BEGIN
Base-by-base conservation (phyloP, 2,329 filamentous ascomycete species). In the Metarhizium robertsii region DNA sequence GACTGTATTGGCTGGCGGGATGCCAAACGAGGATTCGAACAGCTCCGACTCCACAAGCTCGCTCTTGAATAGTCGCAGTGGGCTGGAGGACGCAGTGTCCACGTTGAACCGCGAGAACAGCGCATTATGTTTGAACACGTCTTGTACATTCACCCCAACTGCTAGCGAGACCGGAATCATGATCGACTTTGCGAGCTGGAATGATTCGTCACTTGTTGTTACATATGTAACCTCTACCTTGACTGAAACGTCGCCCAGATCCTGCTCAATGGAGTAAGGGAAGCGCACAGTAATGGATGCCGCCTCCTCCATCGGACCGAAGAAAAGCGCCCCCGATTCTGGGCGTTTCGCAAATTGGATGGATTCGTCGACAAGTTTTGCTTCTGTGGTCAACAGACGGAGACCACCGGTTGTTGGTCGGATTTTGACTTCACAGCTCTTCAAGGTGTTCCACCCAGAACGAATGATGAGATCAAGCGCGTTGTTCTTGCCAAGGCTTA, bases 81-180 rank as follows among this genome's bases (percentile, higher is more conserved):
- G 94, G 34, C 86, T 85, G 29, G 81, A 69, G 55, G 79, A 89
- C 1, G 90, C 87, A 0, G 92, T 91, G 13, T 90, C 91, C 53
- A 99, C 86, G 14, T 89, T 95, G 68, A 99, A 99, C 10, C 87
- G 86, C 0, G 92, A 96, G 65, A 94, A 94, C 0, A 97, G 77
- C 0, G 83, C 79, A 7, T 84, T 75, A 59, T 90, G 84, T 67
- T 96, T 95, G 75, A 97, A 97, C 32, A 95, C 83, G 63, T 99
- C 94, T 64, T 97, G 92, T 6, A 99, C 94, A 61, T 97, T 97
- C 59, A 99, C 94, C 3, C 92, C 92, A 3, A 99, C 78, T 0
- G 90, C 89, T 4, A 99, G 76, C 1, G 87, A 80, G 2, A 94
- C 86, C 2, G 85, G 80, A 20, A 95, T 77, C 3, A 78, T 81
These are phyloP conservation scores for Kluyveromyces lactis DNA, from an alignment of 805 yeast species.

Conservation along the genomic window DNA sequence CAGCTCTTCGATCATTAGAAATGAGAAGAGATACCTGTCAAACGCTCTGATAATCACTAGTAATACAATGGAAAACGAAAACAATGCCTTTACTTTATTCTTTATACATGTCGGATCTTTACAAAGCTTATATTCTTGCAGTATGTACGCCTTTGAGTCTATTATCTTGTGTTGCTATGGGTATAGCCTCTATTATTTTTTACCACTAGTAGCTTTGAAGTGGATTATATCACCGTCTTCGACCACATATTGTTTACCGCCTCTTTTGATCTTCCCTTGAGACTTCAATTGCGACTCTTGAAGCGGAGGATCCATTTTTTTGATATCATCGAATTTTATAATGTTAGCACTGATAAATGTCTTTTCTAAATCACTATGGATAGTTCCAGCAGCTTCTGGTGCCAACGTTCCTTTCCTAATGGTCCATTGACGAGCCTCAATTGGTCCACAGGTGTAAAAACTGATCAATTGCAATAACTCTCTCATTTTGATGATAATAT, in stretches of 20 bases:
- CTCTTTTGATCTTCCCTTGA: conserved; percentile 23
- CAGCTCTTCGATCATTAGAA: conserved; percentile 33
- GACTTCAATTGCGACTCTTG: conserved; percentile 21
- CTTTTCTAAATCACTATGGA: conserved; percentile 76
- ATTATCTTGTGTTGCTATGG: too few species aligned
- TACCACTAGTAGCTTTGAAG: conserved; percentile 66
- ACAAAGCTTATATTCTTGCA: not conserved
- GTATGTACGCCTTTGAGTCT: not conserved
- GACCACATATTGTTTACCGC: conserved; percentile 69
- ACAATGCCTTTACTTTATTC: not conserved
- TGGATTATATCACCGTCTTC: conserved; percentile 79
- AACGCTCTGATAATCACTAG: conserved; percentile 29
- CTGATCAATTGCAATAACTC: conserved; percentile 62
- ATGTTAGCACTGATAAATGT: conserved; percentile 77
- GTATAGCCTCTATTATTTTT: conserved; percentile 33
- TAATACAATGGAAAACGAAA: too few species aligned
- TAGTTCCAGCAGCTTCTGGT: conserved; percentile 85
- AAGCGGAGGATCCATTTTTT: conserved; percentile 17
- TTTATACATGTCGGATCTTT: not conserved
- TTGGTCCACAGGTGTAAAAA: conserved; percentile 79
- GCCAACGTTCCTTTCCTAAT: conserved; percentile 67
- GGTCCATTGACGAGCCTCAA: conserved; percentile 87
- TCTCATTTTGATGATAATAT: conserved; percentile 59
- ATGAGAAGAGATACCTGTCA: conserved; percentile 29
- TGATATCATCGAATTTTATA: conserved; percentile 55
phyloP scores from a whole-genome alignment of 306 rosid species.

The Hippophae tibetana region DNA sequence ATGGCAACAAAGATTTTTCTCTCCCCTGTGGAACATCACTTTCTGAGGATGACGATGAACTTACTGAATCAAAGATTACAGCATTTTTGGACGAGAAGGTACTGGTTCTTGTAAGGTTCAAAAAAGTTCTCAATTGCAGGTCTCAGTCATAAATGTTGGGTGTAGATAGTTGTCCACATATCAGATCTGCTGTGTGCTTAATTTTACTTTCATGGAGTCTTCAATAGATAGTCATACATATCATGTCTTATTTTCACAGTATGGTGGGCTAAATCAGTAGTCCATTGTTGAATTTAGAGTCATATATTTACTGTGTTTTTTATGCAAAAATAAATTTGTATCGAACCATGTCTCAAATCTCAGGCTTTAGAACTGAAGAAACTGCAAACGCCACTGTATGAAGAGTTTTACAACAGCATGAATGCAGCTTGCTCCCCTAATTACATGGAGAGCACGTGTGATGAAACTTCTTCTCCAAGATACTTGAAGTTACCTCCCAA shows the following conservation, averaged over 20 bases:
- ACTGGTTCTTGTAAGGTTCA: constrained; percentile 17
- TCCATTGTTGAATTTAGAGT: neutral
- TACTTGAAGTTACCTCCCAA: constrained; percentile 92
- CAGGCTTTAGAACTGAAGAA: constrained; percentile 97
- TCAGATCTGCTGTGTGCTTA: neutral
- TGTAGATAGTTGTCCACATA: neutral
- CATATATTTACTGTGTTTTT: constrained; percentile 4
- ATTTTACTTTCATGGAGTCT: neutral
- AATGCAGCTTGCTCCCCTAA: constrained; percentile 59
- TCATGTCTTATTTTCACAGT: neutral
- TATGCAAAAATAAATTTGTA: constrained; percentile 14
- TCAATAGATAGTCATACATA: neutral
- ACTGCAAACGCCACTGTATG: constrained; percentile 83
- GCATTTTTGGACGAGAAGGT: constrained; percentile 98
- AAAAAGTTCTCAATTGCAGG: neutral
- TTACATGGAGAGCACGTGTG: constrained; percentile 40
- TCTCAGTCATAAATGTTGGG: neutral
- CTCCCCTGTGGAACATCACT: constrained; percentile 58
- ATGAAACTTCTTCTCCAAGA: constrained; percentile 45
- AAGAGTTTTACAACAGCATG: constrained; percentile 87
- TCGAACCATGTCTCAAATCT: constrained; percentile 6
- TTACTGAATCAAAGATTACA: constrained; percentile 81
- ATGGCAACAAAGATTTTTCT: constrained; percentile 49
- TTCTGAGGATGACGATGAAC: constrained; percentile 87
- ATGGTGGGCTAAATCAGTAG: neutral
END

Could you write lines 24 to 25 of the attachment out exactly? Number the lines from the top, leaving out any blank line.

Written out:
- TGGATTATATCACCGTCTTC: conserved; percentile 79
- AACGCTCTGATAATCACTAG: conserved; percentile 29